Insects and other foods the trout may be eating:
1. Blue-winged Olives
2 . Sculpin, baitfish and small crayfish (Imitate with streamers)
3. Little Brown Stoneflies
4. Quill Gordons
5. Blue Quills
6. Little Black Caddis
9. Hendricksons and the Red Quills
Great News - Our National Parks Will Continue to Be Able To Function
Our wonderful leaders made a last minute decision at almost midnight last night.
They decided to pay the bills by approving the budget for the year of 2011. Yes,
this year is almost half over. The mayflies are already hatching.
Yep, this was supposed to be done last October, but that wouldn't have worked at
all. There was a November election - remember? The cuts were huge. Instead of
spending 1.6 trillion of money in the year 2011 that we don't have, they will only
spend 1.56 trillion more than we have. That's the huge 38 billion cut.
In case those big numbers confuse anyone, like it does our senators and
representatives, that's cutting the overspending down from 1600 billion to 1562
billion. What a huge cut the republicans made the democrats make. The demos
wanted an even larger deficient. I'm proud of them all, our president, and the
democrat and republican house and senate members.
Don't let this debt bother you. China and Japan will most likely loan us what we need
for the shortfall - provided, of course, we abide by their loan rules and regulations.
The interest on our debt of 14 trillion is just under a 4 billion a day. In case that
number is difficult to grasp, that's just a little over 2 million dollars a minute. Be
sure you pay your taxes. They are dang sure going to need the money to just
manage to exist up until your children and grandchildren have to pay back what we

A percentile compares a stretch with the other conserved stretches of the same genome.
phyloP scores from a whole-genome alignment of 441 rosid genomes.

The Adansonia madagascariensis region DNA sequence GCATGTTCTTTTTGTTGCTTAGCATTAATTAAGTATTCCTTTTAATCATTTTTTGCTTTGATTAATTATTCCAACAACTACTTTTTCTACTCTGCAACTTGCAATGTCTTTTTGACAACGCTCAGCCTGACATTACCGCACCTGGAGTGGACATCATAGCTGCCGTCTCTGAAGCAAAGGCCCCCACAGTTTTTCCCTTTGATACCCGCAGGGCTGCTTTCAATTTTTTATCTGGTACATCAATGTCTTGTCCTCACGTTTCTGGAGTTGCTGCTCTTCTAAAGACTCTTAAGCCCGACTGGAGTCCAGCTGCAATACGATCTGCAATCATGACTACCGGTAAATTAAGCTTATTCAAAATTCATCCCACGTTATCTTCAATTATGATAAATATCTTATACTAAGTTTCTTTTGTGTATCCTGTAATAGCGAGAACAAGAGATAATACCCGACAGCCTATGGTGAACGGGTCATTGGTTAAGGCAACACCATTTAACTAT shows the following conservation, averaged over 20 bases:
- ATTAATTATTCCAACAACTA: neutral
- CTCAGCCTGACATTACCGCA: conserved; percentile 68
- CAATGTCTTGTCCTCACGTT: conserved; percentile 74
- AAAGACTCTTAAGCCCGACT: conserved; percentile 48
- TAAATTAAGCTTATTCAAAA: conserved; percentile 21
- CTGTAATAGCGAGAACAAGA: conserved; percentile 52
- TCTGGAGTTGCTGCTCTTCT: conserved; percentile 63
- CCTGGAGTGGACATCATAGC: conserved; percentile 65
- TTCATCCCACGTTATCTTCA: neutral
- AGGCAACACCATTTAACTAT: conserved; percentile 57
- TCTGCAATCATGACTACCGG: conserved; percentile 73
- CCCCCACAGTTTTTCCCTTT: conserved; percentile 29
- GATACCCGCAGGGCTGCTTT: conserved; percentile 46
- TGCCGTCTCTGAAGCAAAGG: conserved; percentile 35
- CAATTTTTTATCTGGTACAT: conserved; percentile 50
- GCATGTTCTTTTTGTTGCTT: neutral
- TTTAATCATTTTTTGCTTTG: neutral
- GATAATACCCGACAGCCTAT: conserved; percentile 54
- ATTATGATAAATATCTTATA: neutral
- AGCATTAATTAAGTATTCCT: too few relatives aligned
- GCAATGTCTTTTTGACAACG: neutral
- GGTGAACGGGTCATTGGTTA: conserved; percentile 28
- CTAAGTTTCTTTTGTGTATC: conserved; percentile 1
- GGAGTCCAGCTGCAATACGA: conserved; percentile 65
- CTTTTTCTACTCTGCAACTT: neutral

are spending. There's no need to cut a few million here and there for things such as
dear old Harry Reed's Cowboy's Poetry festival. He's banking on his grandchildren
being rich and not having to work to help pay it back. The problem is that he's so
damn old and rich that he and others like him forget that a small leak will sink a
great ship. I've got to get into the bug mode or I'll lose what little sanity I have left.
A Hatch of Senate Like Creatures You May Want To Consider
There's a new bug that will soon begin to hatch, if it hasn't already. It's one of those
aquatic insects few pay little attention to, I assume the reason is because it's a small
insect, but also probably because few know what it is, other than a little dark colored
or blackish, brown caddisfly.
If you've looked at many rocks in the streams of the Smokies you have seen their
cases. These are the saddle-case larvae. Their cases look like little horse saddles
except the caddis larvae get underneath them instead of on top of them. They have
an opening at each end.
These little cases stick to the rocks very well and I sometimes wonder if the trout
ever attempt to eat them while they are in their cases. Even though they move
around on the rocks to feed, they are difficult to remove from the rocks. What the
trout do eat, and in numbers far more than most anglers realize, is their pupae and
to a lessor extent, the adults.
These are the Glossosoma genus of caddisflies. Unlike most others, these little
caddisflies hatch in the mornings. They deposit their eggs in the late afternoons and
evenings. What makes this hatch effective is the intensity of the hatch. They can
hatch in very large numbers and in small areas of the streams. It is not an insect
you need to focus on, but rather one that if and when you encounter it, you should
be able to match, especially in the pupa stage of life when the trout eat them with
Satellite image of the Whitehouse, senate and house of representatives after China takes action
on a U.S. loan default
The image of those little piles of tiny rocks in the photo above is really not a satellite
image of the senate, house and Whitehouse. They are cased-caddis. Some are
clumped close together. They all have Short-horned caddisfly larvae (little worm like
senate creatures) underneath them that change into a pupa (when in session) and
hatch into a small caddisfly (when exposed).
2011 James Marsh